American children go back to school. Not all professors will join them : NPR

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Teachers across the United States are facing challenges on many fronts, and it’s pushing many to leave.

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Megan Jelinger/AFP via Getty Images


Teachers across the United States are facing challenges on many fronts, and it’s pushing many to leave.

Megan Jelinger/AFP via Getty Images

It’s a new school year and Jake Miller isn’t moving his class to central Pennsylvania. He doesn’t get to know a new group of eighth graders in his social studies class. After 15 years of teaching, he quit.

“I was accused of teaching critical race theory when I taught how the Civil War was fought against racism and slavery,” he said.

A few parents complained but were not satisfied with the school board‘s response.

“So they took it to a state official who used it as a dog whistle,” he said.

It was just too much, Miller said. He cannot teach civil war without teaching racism and slavery. But this incident is not the only thing that pushed him to leave.

“There were other times before that,” he said. “It seemed like the icing on the cake.”

There was the shortage of substitute teachers which made it difficult to take time off to be there when your children were sick. The low salary. Lack of respect from parents and politicians; a lack of resources; and, of course, the pandemic.

“There’s been an attack on education for quite some time,” Miller said. “The pandemic was just too much of a drag. It was the albatross that pulled me down. And I knew I had to pivot.”

Today, he is a business consultant and earns 50% more than when he was a teacher.

The Pennsylvania Department of Education says the shortage is real as teachers like Miller leave. The spokesperson said they need thousands of new teachers and educators in other roles over the next three years, otherwise the problem could become chronic.

Other state districts across the country are also scrambling to find and keep enough teachers to lead their classrooms as educators face burnout.

Some teachers report increasing pressure.

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Some teachers report increasing pressure.

John Moore/Getty Images

Teachers also face unprecedented challenges: school board meetings spiraling into chaos over COVID policies; the battles resulting from a politicized and ill-informed panic over critical race theory; book ban; and a call to arm teachers in the face of armed violence.

Educators are on the front line in the face of these societal fractures which can be frightening.

Miller said he’s not sure he’ll ever return to education.

“To be honest, it’s going to take teachers being treated like professionals, getting their dignity back, and getting the public to rally behind them for people like me to think about it,” he said.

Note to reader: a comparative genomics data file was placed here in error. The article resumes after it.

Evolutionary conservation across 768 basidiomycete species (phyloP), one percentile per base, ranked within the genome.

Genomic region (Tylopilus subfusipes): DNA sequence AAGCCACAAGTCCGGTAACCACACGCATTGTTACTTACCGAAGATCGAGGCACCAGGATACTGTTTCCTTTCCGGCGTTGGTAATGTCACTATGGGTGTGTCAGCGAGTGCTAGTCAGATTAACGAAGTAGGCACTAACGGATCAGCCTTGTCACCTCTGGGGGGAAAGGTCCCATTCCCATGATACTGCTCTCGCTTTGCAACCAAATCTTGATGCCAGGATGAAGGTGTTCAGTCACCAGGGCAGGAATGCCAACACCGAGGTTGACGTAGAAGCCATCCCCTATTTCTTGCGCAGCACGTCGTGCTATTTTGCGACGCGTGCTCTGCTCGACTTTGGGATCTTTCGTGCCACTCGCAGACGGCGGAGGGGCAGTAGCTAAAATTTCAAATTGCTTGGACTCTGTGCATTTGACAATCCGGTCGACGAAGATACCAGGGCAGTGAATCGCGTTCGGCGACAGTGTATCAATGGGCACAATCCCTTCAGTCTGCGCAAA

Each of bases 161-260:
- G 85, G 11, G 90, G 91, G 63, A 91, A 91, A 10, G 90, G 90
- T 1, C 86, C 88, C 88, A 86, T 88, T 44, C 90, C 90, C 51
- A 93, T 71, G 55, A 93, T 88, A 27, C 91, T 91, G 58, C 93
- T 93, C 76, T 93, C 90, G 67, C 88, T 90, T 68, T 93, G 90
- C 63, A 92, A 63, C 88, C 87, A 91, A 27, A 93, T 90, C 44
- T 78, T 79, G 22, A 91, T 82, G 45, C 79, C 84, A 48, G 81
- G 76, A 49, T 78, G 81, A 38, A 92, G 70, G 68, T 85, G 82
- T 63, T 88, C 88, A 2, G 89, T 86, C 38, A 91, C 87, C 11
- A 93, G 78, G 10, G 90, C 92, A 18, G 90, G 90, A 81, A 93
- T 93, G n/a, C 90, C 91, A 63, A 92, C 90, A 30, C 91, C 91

We expect to do more, without support

Teachers across the country are making calculations similar to Miller’s.

Last year, Alexander Calderon’s colleague abruptly resigned. Overnight, he went from a seventh-grade English teacher to a social studies teacher.

“I felt like there was little to no support in terms of understanding this new program,” Calderon said. “I was really at my breaking point at the point where I just thought I was leaving.”

So he opened the Notes app on his phone and started writing a list.

Benefits of the job: the salary was not bad comparatively; his colleagues were supportive; he wanted to be there for his students.

Cons: very little support from the administration; he was doing the work of two teachers; school morale was terrible; and he was supervising a teacher after the next leave.

Although his list of cons was slightly longer, this week Calderon started a new school year teaching both English Language Arts and Social Studies. His list is still saved on his phone.

“Children are my number one priority,” he said. “Seeing what the kids’ interests are and getting to know them as people is what ultimately made me stay.”

He also said he was the only Spanish-speaking staff at his college. He remembers when a student – ​​originally from Nicaragua – enrolled. He saw the boy’s mother struggle to understand the system and communicate.

“It made me think of my own mother struggling in the American education system,” he said.

Calderon stepped in to help. This is another reason why he will not resign.

“I felt like I was kind of morally obligated to stay,” he said.

Teach in anger, but with love

Then there are the teachers who plan to stick it out no matter what, like Eric Hale. He is a first-grade teacher in the Dallas Independent School District.

In 2021, he was named Texas Statewide Teacher of the Year, the first African-American male to win this honor.